Johann Schmelzer (c.1621-1680) Polish Bagpipes' in G Schmelzer was one of the leading musicians in Austria before Heinrich Biber, making significant contributions to the development of instrumental music, especially the violin sonata. He was widely regarded as one of the finest violinists in Europe, one of the few Austrians to gain such a reputation in a field that was dominated by Italian string players. He spent his entire musical career as a court violinist at the Habsburg court in Vienna where he composed and performed for Emperor Leopold, an avid patron of the arts. This piece is an example of one of the many chamberworks he composed for the Hapsburg court: a trio sonata for two violins and continuo imitating the Koziol or Polish bagpipes. Like the Scottish highland pipes, the Koziol are still very recognizable in Europe today for their distinctive look. The name translates to “white goat” because the pipe bag is traditionally made from a white goat hide. A goat head is often carved to ornament the chanter pipe and a goat horn helps amplify the sound.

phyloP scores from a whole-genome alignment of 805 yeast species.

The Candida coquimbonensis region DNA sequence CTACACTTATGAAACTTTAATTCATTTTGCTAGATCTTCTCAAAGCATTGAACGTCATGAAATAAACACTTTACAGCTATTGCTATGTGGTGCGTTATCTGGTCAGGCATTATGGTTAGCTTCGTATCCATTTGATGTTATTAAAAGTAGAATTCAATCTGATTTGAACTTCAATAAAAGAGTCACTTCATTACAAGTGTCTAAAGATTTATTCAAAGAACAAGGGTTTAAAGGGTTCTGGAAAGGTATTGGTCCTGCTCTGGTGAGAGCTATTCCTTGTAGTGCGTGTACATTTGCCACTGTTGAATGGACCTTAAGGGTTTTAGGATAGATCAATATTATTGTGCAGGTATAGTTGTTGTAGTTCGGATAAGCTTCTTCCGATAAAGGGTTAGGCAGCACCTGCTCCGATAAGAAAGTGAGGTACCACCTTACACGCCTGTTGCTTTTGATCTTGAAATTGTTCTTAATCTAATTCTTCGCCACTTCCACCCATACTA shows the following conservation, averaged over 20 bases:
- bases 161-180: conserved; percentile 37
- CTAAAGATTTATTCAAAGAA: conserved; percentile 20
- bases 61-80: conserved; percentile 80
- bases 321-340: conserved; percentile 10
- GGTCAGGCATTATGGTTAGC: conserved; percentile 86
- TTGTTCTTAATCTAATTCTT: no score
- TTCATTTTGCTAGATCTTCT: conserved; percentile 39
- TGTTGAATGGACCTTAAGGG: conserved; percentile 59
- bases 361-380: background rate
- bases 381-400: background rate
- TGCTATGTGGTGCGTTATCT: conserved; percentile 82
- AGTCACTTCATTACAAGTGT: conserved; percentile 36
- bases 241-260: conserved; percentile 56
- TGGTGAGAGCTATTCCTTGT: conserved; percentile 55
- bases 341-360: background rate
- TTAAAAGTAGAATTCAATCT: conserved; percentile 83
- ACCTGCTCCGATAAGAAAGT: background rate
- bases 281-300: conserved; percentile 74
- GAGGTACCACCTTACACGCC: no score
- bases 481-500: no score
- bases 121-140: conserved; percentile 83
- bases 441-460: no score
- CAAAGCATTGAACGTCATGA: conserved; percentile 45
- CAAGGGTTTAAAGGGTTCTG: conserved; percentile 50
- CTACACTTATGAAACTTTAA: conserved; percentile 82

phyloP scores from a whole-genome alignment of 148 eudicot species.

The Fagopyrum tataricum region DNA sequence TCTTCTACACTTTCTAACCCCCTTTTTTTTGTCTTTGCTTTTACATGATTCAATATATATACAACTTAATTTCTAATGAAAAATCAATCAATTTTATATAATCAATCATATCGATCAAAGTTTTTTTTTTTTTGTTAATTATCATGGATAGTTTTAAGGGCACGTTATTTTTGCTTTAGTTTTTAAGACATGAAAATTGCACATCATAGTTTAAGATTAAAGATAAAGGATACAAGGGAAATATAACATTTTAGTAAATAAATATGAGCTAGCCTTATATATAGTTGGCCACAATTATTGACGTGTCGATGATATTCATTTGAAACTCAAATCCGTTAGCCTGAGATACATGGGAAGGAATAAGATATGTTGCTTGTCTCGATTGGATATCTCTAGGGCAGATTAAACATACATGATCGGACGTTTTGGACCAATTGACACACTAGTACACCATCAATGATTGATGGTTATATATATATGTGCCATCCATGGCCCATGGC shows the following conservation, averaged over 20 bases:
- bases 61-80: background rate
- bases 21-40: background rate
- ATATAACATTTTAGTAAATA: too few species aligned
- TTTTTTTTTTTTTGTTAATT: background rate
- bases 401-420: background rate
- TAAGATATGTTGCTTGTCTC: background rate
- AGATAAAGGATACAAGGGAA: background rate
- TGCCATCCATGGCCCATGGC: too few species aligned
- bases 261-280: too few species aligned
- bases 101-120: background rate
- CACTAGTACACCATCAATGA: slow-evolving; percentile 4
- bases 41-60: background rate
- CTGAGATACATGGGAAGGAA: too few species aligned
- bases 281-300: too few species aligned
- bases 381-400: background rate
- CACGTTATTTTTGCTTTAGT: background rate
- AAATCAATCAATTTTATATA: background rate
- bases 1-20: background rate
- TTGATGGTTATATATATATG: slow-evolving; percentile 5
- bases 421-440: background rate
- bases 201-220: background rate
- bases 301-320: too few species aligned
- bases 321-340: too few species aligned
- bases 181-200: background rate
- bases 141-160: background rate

Franz Liszt (1811-1886) Two Polonaises, S. 223: No. 2 in E You might be surprised to learn that this polonaise or Polish dance was written by Hungarian composer Franz Liszt rather than a Polish composer, but historically, the polonaise as a genre was mostly developed outside of Poland, especially by 18th century composers across the rest of Europe. The dance certainly has its origins in Poland though. During the 17th century, Polish nobles took popular rustic dances or polocca that were danced by country folk at weddings and festivals and transformed them into the polonez, making them more refined for their cultured courts, but retaining the rural simplicity of the source material, especially the distinctive rhythms of the dance. Moving into the Early Romantic period when the genre broadens, you can still identify the polonaise or a theme played in the style polocca by its familiar rhythmic motive: an eighth note and two sixteenth notes followed by four with notes.